By Callie Bost and Joseph Ciolli
U.S. stocks fell, after the Standard & Poor’s 500 Index lost the most in five weeks yesterday, as talks with Russia failed to end a standoff over the Crimea ahead of Sunday’s referendum.
The S&P 500 lost 0.3 percent to 1,841.13 at 4 p.m. in New York. The equity gauge had its biggest weekly decline since January, after closing at an all-time high on March 7.
“I think we’ve been kind of expecting volatility right now,” Jerry Braakman, chief investment officer of First American Trust in Santa Ana, California, said in a phone interview. His firm manages $1.1 billion. “There’s a lot of different stuff going on in the world.”
The S&P 500 erased its gain for the year yesterday as weaker-than-forecast economic data from China and escalating tension in Ukraine overshadowed reports showing an improving U.S. economy. The index fell 2 percent for the week, and is down 0.4 percent for 2014.
U.S. Secretary of State John Kerry and Russian Foreign Minister Sergei Lavrov failed to make progress on ending the Ukraine crisis in six hours of talks in London, as the Crimea peninsula prepared to vote on joining Russia.
Russian President Vladimir Putin “is not prepared to make any decision regarding Ukraine until after the referendum on Sunday,” Kerry told a news conference today. Russia “will respect the will of the Crimean peoples” when the peninsula votes in two days on seceding from Ukraine, Lavrov told a separate news conference, in which he said there’s was “no common vision” on resolving the crisis.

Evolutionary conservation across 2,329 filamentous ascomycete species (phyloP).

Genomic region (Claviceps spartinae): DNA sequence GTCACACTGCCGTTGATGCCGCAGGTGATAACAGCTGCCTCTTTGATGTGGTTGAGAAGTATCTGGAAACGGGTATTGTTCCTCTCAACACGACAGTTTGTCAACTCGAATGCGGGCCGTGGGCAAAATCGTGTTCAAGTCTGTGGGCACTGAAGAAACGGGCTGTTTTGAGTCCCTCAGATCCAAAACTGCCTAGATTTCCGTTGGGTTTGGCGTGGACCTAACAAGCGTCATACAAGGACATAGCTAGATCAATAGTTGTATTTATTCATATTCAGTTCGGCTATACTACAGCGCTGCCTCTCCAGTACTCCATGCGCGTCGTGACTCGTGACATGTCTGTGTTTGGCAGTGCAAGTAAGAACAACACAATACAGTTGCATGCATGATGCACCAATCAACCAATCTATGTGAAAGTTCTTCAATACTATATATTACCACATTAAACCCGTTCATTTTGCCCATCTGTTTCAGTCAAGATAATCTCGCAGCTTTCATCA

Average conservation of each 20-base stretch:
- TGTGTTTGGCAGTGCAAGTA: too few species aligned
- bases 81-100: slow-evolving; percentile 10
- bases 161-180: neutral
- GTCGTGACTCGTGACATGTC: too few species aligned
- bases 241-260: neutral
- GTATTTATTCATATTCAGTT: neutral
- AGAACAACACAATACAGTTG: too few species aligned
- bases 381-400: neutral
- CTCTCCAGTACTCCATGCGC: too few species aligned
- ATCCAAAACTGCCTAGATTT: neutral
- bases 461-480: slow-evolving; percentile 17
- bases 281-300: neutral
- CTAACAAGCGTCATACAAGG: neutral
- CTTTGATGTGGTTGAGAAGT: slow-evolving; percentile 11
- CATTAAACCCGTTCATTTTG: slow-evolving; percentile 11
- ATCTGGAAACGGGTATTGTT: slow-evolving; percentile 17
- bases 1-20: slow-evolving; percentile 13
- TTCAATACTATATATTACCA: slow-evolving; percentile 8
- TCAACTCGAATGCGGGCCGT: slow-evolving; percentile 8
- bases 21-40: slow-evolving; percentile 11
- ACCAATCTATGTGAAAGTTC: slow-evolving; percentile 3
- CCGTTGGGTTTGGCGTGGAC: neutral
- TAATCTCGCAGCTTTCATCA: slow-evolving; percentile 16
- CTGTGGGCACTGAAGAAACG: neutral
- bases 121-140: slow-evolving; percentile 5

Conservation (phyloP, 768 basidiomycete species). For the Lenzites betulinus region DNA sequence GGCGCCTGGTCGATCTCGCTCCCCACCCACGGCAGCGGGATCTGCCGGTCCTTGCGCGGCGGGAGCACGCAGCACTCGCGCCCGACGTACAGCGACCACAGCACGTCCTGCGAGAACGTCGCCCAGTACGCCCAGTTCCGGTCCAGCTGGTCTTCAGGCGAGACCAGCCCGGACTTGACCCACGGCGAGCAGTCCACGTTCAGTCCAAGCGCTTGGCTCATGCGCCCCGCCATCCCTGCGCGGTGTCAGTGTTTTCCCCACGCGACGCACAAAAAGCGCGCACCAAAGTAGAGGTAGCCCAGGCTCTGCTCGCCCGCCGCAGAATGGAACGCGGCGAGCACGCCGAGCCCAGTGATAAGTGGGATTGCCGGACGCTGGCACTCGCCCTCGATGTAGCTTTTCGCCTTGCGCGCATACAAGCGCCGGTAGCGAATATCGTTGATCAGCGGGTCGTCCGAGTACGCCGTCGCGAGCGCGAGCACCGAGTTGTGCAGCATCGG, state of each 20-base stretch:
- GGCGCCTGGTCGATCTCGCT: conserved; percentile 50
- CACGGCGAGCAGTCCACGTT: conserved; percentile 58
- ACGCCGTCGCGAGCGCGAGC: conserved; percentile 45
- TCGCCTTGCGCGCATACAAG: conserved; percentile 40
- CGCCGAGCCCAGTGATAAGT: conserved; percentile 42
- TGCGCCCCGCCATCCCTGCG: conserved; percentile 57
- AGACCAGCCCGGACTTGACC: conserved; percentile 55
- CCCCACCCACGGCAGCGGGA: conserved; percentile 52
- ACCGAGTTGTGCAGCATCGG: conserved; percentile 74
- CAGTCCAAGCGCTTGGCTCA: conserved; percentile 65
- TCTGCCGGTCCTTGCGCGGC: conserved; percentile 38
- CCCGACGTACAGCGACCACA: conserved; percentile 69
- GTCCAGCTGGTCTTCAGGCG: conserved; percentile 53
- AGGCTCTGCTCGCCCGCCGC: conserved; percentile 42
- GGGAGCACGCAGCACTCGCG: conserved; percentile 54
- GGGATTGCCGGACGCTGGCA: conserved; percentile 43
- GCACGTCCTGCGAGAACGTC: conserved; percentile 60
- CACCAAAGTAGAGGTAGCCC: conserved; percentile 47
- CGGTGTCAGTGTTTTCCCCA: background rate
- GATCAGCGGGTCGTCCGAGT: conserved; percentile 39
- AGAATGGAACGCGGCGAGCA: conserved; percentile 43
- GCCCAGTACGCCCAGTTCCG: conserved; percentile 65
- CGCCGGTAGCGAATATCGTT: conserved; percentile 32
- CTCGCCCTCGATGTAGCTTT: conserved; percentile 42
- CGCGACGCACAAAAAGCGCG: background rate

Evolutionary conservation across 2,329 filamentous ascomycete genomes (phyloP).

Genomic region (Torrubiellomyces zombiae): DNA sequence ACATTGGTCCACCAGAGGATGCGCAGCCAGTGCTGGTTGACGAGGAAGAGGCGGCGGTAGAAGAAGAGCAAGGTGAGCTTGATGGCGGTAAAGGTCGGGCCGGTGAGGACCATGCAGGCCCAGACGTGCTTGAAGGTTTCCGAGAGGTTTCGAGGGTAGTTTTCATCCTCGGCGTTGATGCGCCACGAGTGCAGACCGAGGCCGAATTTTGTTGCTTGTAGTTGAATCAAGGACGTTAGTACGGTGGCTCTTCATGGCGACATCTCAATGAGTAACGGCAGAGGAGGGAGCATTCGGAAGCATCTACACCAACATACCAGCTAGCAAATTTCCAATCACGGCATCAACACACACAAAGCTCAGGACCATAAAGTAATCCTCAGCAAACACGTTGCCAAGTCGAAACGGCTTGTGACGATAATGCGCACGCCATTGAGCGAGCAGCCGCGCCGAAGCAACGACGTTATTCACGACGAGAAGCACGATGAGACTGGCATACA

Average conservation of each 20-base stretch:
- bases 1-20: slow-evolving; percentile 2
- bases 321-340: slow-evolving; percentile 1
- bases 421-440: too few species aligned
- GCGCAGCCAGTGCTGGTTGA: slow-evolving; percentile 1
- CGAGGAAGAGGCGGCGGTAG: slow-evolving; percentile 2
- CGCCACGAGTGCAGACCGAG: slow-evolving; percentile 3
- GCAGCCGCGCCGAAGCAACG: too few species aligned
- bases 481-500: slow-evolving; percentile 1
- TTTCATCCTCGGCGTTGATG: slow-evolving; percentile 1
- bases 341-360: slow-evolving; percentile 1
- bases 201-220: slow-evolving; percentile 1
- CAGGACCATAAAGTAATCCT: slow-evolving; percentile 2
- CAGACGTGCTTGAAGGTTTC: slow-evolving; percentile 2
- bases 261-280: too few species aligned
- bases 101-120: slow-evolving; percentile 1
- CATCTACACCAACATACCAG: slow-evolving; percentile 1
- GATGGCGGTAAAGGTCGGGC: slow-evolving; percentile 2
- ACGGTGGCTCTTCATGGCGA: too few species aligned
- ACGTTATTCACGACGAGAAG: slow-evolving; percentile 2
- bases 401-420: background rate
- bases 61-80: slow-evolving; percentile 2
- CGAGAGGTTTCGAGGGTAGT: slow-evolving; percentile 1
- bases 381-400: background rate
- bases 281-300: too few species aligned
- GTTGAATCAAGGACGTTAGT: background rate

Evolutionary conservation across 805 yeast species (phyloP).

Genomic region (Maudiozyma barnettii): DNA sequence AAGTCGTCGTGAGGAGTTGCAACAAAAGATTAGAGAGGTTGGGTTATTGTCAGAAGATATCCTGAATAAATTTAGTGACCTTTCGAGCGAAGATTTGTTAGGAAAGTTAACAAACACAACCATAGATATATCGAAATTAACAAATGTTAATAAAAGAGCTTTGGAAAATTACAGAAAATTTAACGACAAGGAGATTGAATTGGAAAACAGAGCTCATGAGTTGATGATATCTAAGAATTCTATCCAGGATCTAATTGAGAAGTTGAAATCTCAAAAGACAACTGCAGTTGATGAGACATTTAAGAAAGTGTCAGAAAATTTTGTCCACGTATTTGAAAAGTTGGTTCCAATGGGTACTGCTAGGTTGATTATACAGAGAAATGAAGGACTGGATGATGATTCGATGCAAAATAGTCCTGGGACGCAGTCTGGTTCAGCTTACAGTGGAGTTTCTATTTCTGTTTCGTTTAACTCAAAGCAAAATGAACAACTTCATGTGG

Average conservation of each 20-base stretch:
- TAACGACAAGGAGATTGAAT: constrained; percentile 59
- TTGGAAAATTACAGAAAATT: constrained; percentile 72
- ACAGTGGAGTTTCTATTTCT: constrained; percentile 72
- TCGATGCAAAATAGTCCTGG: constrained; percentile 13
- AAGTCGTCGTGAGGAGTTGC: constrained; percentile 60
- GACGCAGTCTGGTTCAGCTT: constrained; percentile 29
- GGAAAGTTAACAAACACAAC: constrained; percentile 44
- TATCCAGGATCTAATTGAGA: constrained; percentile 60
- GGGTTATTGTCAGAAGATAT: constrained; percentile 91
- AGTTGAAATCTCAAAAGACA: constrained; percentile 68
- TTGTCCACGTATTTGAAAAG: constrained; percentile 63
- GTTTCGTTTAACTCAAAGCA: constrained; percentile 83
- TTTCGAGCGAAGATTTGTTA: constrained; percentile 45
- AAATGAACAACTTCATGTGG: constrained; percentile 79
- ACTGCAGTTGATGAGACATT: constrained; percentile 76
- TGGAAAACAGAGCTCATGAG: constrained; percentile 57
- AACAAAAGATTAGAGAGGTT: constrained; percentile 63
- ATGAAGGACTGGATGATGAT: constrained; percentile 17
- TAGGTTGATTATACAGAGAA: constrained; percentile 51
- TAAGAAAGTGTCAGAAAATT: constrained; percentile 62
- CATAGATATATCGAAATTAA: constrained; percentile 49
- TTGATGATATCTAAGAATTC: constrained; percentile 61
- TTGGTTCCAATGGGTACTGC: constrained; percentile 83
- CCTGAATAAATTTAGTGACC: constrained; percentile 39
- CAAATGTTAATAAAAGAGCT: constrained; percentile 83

The U.S. and the European Union are threatening sanctions against Russia if it doesn’t back down from annexing Crimea. Ukraine’s Kiev-based cabinet says Russia has taken over the southern region and is massing troops on its border.
“Everyone is watching this Ukraine situation, not knowing what to make of it,” John Carey, a fund manager at Pioneer Investment Management Inc., a Boston-based firm that manages about $220 billion worldwide, said by phone. “Consumer confidence was a little low although I think people still need to coincide what the weather has done to the data. People are realizing the market is OK if we don’t have a real setback internationally.”
Consumer confidence in the U.S. unexpectedly dropped in March to a four-month low, indicating household spending may be slow to pick up from a weather-related setback earlier this year. The Thomson Reuters/University of Michigan preliminary index of sentiment fell to 79.9 this month from 81.6 in February.
A separate report showed producer prices dropped in February, held back by the biggest decrease in the cost of services in almost a year. The 0.1 percent decrease in the producer-price index followed a 0.2 percent rise the prior month.
The Federal Reserve is trying to determine how much recent economic data has been affected by weather. Chair Janet Yellen said last month the U.S. economy was strong enough to withstand measured reductions to the central bank’s monthly bond purchases.
The Federal Open Market Committee, which meets March 18-19, has cut monthly bond buying to $65 billion from $85 billion in December. Policy makers have indicated they plan to taper by $10 billion at each meeting absent a weakening in the economy.
Three rounds of Fed stimulus have helped push the S&P 500 up 172 percent from a 12-year low, as U.S. equities begin the sixth year of a bull market that started March 9, 2009.
--With assistance from Sofia Horta e Costa in London.